Her original baby — and the baby that she continues to nurture — is the baby of bread. Her breads remain superlative, her wheat local. Her cake and pie business, much of which still operates out of the original Newtown Lane space, thrives, just as it did before the birth of her restaurant. The restaurant, in any logical sense, is merely an extension of her sensibility: smart, delicious, local food that feels both impossibly simple and deceptively brilliant. Consider a hotly debated breakfast sandwich, available on the breakfast menu, which arrives with Waechter’s homemade bread, wilted local greens, and farm-fresh eggs. It is a symphony of texture and flavor, and an homage to the farms that surround the restaurant. Such is the prevailing style of food at Carissa’s newest establishment. “We go with whatever’s looking really delicious that weekend,” she said. “We only opened in early July. We had peaches pop up, and now they’re on their way out. We’re moving into the fall, so now we’re incorporating fall fruits, fall vegetables. With anything, it’s a lot of trial-and-error. What dishes are people really receptive to?

Of course, restaurateur or not, Waechter still has a presence behind the line. Once a highly respected pastry chef in New York, her restaurant provides an opportunity to return to her roots, so to speak, to the dinner line, and to plated desserts.

“It’s almost romantic,” she said. “You have everything lined up, with these perfect garnishes. We do a tatin on the menu. I ran over and grabbed plums. And apples are starting to come in, and I decided to do apples and plums. To have that all ready to go, out of the oven… there’s something about that. I hadn’t done plated desserts like that in forever.”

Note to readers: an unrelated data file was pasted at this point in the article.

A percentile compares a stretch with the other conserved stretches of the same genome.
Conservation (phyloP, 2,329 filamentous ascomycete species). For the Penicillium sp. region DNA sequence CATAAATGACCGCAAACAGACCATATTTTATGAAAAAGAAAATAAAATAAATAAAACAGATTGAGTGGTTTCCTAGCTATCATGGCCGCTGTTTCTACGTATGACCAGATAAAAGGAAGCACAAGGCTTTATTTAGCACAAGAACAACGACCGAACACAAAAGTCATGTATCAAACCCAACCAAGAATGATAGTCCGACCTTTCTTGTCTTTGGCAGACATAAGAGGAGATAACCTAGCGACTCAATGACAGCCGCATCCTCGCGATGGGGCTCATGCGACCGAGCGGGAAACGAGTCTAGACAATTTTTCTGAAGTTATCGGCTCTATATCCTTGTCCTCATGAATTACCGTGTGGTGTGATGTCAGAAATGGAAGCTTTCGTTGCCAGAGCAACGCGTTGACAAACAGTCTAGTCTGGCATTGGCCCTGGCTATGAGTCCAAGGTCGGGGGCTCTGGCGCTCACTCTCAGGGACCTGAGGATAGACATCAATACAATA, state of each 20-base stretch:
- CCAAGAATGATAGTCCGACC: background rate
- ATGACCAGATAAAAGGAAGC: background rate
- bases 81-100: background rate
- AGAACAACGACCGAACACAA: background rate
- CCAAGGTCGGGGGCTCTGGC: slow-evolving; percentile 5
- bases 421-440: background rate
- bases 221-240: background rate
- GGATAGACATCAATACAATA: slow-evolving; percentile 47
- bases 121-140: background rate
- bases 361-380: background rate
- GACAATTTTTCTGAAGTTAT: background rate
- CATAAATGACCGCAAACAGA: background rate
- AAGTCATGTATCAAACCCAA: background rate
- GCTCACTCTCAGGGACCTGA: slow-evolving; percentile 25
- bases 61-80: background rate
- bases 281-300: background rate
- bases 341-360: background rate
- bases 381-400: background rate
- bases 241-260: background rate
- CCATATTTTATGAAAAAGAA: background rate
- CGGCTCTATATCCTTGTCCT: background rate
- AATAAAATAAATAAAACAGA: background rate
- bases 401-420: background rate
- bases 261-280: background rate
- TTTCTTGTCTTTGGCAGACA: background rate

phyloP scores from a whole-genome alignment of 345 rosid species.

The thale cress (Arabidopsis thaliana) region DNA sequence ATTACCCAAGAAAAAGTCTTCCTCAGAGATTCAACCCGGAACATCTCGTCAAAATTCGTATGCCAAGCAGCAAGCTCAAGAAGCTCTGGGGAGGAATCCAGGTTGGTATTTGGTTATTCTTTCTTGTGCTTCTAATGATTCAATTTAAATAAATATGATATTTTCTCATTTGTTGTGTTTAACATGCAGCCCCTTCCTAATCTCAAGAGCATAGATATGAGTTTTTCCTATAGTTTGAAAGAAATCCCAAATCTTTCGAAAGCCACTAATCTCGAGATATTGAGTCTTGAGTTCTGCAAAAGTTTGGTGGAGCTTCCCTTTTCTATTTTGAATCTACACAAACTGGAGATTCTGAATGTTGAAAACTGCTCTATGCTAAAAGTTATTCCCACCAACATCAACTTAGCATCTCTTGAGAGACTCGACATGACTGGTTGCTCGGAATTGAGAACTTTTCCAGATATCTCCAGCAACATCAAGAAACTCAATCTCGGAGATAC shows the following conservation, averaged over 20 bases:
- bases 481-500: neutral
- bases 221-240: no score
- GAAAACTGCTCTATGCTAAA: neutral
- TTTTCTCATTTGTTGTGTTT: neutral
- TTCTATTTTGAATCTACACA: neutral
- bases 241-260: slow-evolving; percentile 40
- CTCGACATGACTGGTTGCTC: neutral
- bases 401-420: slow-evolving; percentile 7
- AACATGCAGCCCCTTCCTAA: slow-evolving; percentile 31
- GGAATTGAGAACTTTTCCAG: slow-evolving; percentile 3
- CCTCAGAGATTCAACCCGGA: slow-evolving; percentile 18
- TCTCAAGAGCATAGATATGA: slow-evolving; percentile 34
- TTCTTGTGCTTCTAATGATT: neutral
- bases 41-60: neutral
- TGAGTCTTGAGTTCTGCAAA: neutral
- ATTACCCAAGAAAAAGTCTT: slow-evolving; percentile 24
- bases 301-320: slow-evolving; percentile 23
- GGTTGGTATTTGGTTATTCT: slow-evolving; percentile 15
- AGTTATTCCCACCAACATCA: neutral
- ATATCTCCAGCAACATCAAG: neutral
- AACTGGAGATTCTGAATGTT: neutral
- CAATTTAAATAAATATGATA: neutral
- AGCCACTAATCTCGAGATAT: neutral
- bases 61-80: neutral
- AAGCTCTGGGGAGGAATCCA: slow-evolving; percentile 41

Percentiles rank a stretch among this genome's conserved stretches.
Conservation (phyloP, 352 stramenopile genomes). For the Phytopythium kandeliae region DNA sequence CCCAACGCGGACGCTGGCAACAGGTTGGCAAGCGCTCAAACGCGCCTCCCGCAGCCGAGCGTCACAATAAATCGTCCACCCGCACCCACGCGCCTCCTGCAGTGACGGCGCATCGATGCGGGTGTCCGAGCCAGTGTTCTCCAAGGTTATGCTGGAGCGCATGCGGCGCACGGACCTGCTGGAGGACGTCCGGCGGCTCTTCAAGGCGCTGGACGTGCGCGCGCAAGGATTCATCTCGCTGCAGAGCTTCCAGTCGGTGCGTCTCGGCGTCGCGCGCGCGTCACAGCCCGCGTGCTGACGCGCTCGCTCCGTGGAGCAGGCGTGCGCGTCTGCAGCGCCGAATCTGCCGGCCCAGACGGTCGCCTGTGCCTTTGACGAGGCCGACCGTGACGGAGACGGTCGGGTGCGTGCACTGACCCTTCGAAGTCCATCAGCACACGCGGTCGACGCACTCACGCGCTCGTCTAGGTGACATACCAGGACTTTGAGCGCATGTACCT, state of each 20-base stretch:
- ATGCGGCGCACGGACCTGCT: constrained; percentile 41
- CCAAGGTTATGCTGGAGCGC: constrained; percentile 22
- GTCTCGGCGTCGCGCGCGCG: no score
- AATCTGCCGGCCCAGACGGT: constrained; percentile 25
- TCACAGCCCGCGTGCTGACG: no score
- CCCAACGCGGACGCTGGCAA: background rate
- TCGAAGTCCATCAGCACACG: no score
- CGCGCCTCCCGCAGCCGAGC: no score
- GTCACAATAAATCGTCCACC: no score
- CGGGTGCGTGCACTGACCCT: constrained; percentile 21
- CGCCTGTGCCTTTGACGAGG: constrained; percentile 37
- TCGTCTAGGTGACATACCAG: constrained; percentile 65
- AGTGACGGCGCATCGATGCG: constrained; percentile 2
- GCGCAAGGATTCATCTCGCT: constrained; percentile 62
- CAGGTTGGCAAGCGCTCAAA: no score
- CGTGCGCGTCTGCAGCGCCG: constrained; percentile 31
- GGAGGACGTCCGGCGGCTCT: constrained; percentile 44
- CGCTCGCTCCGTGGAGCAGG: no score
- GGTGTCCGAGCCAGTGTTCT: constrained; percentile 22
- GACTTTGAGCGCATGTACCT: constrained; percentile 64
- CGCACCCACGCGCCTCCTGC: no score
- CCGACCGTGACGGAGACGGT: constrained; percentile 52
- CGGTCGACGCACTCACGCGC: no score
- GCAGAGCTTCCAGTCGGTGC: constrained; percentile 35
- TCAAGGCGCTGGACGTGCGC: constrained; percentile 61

She has also had the opportunity, wittingly or otherwise, to combine efforts with other departments.

“Mid-summer, I was buried,” she said. “We were creating an ice cream program and knee-deep in decorated cakes. It worked out that simultaneously [the bar and I] were doing simultaneous things. [The head bartender, Marc] did a hibiscus cocktail, and I did an apple-hibiscus sorbet. So we decided to start collaborating.” The result has been a cohesive program, where flavors are mirrored throughout savory, sweet, and drink menus. “That’s the beauty of working with anyone who’s passionate about what they do,” Waechter said. The bar program, as a whole, produces classic cocktails with an (often local twist), iterations that Carissa herself describes as “super delicious.”

Still, Carissa Waechter believes her role as restaurateur to be secondary to her role as baker.

“It has always been bakery first, so this is complementary.” If overseeing a new restaurant while still maintaining the integrity of her massively popular bread and pastry business has been a shock to the system, she certainly isn’t showing it.

“I actually just love to eat,” she said. I promised to quote her on that.

Carissa’s Three Favorites

Plumb and Apple Tatin

Plum and Apple Tatin with Verbena Ice Cream

Carissa picks the verbena from Lori Chemla’s herb garden on the side of the restaurant. It doesn’t get much more local than that.

Roasted Eggplant Sandwich.

Roasted Eggplant Sandwich

The line of ever-popular sandwiches actually began over at the Newtown Lane space. This vegetarian option is one of Carissa’s personal favorites.

An Iced Matcha Latte.

Iced Matcha Latté

A gorgeous, creamy, dreamy shade of green, this appealing drink is one for the photo archives.